There have been….issues.

(Source: iStock)
  1. It was rainy out.
  2. I need to pick the right topic. A book is a big commitment and if you start out pointing in the wrong direction you could waste years of effort. Can’t have that.
  3. I need a big block of uninterrupted time to do my best work. Like three or four years worth. Weirdly, none of those convenient multi-year interludes have popped up just yet where I have endless duffel bags of spare cash laying about and simultaneously find myself with zero responsibilities, distractions or human interactions of any kind.
  4. I’m still young — there’s…

Everything’s different now. (source: iStock)

What will today’s teens remember ten or twenty years from now when they think back on their childhood, and specifically the year that was 2020?

I have three kids between the ages of 12 and 15 so this question has been on my mind this week. Each day brings another flood of misery in the news, dire warnings on social media, and a stricter set of restrictions on their movements and interactions here at home (we moved on quickly from “simple” social distancing and are essentially in lockdown mode now). One day they were immersed in their daily routine of…

Delivering newspapers mid-winter on the Canadian prairies looked a little like this. Only colder & darker. (photo: istock)

I’ve been fortunate enough to hold several relatively “high-falutin” positions during my working life. I’ve been a trial lawyer at a large, prestigious law firm and the president of three companies. But I’ve also slogged through a good dose of jobs at the other end of the esteem spectrum — newspaper carrier, busboy, waiter, call-centre agent and minimum-wage retail clerk among them. I learned valuable lessons in those earlier, less glamorous posts that served me well later. I want to share three of the most important ones here:

1. Sometimes you’re the hammer. Sometimes you’re the nail. Treat both positions with respect.

Writing guides tell you to dumb it down. Isn’t it time we smartened up instead?

Close up of a man’s hands writing on parchment in a dark room with candle and old books piled up nearby.
Close up of a man’s hands writing on parchment in a dark room with candle and old books piled up nearby.
Not everything in life is simple. Nor should it be. (Source: iStock)

If you’ve made it past the headline on this article then chances are you are the loquacious type, a word-nerd, a grammar nazi, or some combination thereof. (Go ahead and debate amongst yourselves my use of the Oxford comma in that last sentence — I’ll wait). Voracious readers, fellow writers, editors, I see you over there. Welcome, all of you — you are among friends. Now that we’ve got the room to ourselves, let’s settle in and have a wee chat about verbiage, shall we?

The other day I was drafting an article on Medium and found myself wrestling with…

They’re everywhere. You use them daily. Shouldn’t they have a name of their own?

A Credit Card Machine.
A Credit Card Machine.
Oh look, it’s …a machine.

You’ve seen them. You’ve held them in your hands — repeatedly. In fact, most of us use one several times daily. But somehow, the powers-that-be forgot to give the damn things a name.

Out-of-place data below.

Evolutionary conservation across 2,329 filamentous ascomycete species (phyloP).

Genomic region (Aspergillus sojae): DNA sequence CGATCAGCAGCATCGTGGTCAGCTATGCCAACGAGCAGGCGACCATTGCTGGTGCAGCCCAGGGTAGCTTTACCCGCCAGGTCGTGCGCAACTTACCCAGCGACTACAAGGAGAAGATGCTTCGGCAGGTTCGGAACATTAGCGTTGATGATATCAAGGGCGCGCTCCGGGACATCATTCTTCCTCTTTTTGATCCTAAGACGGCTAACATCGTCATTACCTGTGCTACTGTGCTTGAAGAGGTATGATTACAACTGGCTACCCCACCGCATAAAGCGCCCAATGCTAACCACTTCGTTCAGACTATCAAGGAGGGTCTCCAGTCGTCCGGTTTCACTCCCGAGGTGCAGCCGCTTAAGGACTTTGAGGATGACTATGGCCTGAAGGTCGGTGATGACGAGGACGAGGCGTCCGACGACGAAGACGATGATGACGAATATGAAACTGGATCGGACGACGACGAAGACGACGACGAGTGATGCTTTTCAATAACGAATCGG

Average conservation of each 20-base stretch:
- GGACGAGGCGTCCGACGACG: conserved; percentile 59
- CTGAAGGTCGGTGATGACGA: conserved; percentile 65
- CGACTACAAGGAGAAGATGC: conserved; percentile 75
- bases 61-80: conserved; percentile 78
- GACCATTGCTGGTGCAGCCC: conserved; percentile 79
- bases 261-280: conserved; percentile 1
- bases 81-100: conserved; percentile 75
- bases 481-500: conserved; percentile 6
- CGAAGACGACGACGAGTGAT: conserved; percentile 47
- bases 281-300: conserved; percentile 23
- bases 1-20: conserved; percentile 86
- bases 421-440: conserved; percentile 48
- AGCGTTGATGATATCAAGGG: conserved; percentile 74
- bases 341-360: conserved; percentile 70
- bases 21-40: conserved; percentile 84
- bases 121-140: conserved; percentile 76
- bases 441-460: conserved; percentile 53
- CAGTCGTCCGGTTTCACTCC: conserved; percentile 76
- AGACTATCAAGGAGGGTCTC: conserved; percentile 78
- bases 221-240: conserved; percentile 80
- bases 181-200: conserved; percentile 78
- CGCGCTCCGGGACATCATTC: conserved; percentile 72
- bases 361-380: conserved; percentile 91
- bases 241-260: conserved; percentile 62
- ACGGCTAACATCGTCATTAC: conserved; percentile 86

I speak, of course, of those small but oh-so-powerful tools of money-seeking shopkeepers and restaurant servers everywhere, the portable credit card payment-processing machine, or as you and I more commonly know it, simply the “machine”. …

Ready to Roll. (Author photo).

As with most motorcyclists, I am regularly asked why I pursue such a risky pastime. Riding a motorbike is inherently dangerous. Tens of thousands of riders die every year. Here in Canada, you are 14 to 15 times more likely to die on a motorbike than in a car. The stats are likely similar elsewhere. You can quibble over exact numbers, or which factors play the biggest role, but the key point remains — bikes aren’t for the faint of heart.

I know all of this. And believe me, I am not a man with a death wish — far…

Boris the Mini Aussie demonstrates a blop. Or is that a mlem? (Photo by author)

While it is commonly said that cats rule the Internet, dogs are no online slouches. And while cats just sound like grumpy humans in the subtitles on their pictures and videos, dogs exhibit a unique dialect all their own. If you’ve ever browsed a dog video on social media you’ve likely noticed the distinctive grammar and jargon that seems to afflict nearly all pooches once they hit the computer to narrate their adventures.

First off, dogs are terrible spellers. While this is no doubt a function of the incompatibility of canine paws with human keyboards, it can make for interesting…

We all want to live better, whatever that entails.

Recently, an element of considered minimalism — or at least a step back from bacchanalian excess — has seeped into our collective consciousness as a good idea, along with the commonly promulgated formula of increasing your sleep, exercise & authentic relationships, and tapping the brakes on things like junk food, social media, and booze.

Buy less crap is the new mantra. Sell, donate or recycle a few tons of accumulated rubble that currently adorns your life. Choose well-made, long-lasting items for things you truly need, so the story goes, and avoid…

Doug Jasinski

Words, kids, dogs, motorbikes, & humour — these are a few of my favourite things. It’s all happening in North Vancouver.

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